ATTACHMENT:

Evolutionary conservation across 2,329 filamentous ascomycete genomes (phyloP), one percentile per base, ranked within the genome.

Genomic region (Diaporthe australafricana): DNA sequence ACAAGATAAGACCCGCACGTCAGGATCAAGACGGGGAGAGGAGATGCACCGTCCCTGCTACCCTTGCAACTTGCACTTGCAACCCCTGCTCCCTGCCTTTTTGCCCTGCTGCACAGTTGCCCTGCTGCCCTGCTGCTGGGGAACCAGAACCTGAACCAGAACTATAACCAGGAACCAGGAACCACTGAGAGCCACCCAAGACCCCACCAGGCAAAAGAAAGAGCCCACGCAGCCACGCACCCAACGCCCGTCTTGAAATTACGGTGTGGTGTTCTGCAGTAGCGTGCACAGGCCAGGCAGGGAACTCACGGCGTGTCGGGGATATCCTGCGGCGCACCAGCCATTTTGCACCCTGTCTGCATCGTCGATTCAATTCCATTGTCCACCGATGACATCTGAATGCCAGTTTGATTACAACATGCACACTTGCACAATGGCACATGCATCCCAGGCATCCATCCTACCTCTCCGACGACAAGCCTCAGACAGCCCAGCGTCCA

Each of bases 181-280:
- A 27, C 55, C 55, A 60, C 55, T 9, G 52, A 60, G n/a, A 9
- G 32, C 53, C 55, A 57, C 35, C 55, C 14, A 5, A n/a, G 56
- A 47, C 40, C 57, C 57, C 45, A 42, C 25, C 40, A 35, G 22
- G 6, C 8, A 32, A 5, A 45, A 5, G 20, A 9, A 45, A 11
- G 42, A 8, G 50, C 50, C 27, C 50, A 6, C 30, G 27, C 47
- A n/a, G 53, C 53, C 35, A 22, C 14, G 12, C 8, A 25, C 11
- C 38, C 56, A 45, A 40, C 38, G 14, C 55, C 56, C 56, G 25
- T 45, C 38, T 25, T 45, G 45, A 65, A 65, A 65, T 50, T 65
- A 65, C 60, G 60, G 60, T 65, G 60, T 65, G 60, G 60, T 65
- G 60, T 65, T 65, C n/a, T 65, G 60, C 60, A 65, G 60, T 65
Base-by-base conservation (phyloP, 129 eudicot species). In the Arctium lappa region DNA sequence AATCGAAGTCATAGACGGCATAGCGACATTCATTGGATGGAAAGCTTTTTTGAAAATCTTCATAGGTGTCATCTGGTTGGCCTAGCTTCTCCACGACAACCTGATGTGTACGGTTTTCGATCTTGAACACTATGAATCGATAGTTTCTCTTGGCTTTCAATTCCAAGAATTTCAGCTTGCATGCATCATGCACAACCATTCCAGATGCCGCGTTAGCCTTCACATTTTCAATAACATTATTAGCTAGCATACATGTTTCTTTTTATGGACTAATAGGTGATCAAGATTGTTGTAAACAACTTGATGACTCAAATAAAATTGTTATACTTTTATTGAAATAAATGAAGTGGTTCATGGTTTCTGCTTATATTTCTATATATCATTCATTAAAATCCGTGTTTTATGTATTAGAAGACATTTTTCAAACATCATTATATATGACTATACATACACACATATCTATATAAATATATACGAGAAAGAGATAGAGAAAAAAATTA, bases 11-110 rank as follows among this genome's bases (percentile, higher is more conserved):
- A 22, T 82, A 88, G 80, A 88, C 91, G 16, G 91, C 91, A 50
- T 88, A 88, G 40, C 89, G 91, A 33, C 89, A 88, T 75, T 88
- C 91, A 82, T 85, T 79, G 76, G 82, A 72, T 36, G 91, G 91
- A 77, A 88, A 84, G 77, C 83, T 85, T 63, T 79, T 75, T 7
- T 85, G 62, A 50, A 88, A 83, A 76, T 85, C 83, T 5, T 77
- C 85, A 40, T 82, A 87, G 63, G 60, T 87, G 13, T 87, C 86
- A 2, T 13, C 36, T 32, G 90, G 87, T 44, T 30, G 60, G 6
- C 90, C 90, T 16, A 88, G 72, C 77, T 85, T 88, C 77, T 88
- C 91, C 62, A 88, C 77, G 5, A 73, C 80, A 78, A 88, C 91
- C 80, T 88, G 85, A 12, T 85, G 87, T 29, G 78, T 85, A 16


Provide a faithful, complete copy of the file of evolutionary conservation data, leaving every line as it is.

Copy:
Evolutionary conservation across 2,329 filamentous ascomycete genomes (phyloP), one percentile per base, ranked within the genome.

Genomic region (Diaporthe australafricana): DNA sequence ACAAGATAAGACCCGCACGTCAGGATCAAGACGGGGAGAGGAGATGCACCGTCCCTGCTACCCTTGCAACTTGCACTTGCAACCCCTGCTCCCTGCCTTTTTGCCCTGCTGCACAGTTGCCCTGCTGCCCTGCTGCTGGGGAACCAGAACCTGAACCAGAACTATAACCAGGAACCAGGAACCACTGAGAGCCACCCAAGACCCCACCAGGCAAAAGAAAGAGCCCACGCAGCCACGCACCCAACGCCCGTCTTGAAATTACGGTGTGGTGTTCTGCAGTAGCGTGCACAGGCCAGGCAGGGAACTCACGGCGTGTCGGGGATATCCTGCGGCGCACCAGCCATTTTGCACCCTGTCTGCATCGTCGATTCAATTCCATTGTCCACCGATGACATCTGAATGCCAGTTTGATTACAACATGCACACTTGCACAATGGCACATGCATCCCAGGCATCCATCCTACCTCTCCGACGACAAGCCTCAGACAGCCCAGCGTCCA

Each of bases 181-280:
- A 27, C 55, C 55, A 60, C 55, T 9, G 52, A 60, G n/a, A 9
- G 32, C 53, C 55, A 57, C 35, C 55, C 14, A 5, A n/a, G 56
- A 47, C 40, C 57, C 57, C 45, A 42, C 25, C 40, A 35, G 22
- G 6, C 8, A 32, A 5, A 45, A 5, G 20, A 9, A 45, A 11
- G 42, A 8, G 50, C 50, C 27, C 50, A 6, C 30, G 27, C 47
- A n/a, G 53, C 53, C 35, A 22, C 14, G 12, C 8, A 25, C 11
- C 38, C 56, A 45, A 40, C 38, G 14, C 55, C 56, C 56, G 25
- T 45, C 38, T 25, T 45, G 45, A 65, A 65, A 65, T 50, T 65
- A 65, C 60, G 60, G 60, T 65, G 60, T 65, G 60, G 60, T 65
- G 60, T 65, T 65, C n/a, T 65, G 60, C 60, A 65, G 60, T 65
Base-by-base conservation (phyloP, 129 eudicot species). In the Arctium lappa region DNA sequence AATCGAAGTCATAGACGGCATAGCGACATTCATTGGATGGAAAGCTTTTTTGAAAATCTTCATAGGTGTCATCTGGTTGGCCTAGCTTCTCCACGACAACCTGATGTGTACGGTTTTCGATCTTGAACACTATGAATCGATAGTTTCTCTTGGCTTTCAATTCCAAGAATTTCAGCTTGCATGCATCATGCACAACCATTCCAGATGCCGCGTTAGCCTTCACATTTTCAATAACATTATTAGCTAGCATACATGTTTCTTTTTATGGACTAATAGGTGATCAAGATTGTTGTAAACAACTTGATGACTCAAATAAAATTGTTATACTTTTATTGAAATAAATGAAGTGGTTCATGGTTTCTGCTTATATTTCTATATATCATTCATTAAAATCCGTGTTTTATGTATTAGAAGACATTTTTCAAACATCATTATATATGACTATACATACACACATATCTATATAAATATATACGAGAAAGAGATAGAGAAAAAAATTA, bases 11-110 rank as follows among this genome's bases (percentile, higher is more conserved):
- A 22, T 82, A 88, G 80, A 88, C 91, G 16, G 91, C 91, A 50
- T 88, A 88, G 40, C 89, G 91, A 33, C 89, A 88, T 75, T 88
- C 91, A 82, T 85, T 79, G 76, G 82, A 72, T 36, G 91, G 91
- A 77, A 88, A 84, G 77, C 83, T 85, T 63, T 79, T 75, T 7
- T 85, G 62, A 50, A 88, A 83, A 76, T 85, C 83, T 5, T 77
- C 85, A 40, T 82, A 87, G 63, G 60, T 87, G 13, T 87, C 86
- A 2, T 13, C 36, T 32, G 90, G 87, T 44, T 30, G 60, G 6
- C 90, C 90, T 16, A 88, G 72, C 77, T 85, T 88, C 77, T 88
- C 91, C 62, A 88, C 77, G 5, A 73, C 80, A 78, A 88, C 91
- C 80, T 88, G 85, A 12, T 85, G 87, T 29, G 78, T 85, A 16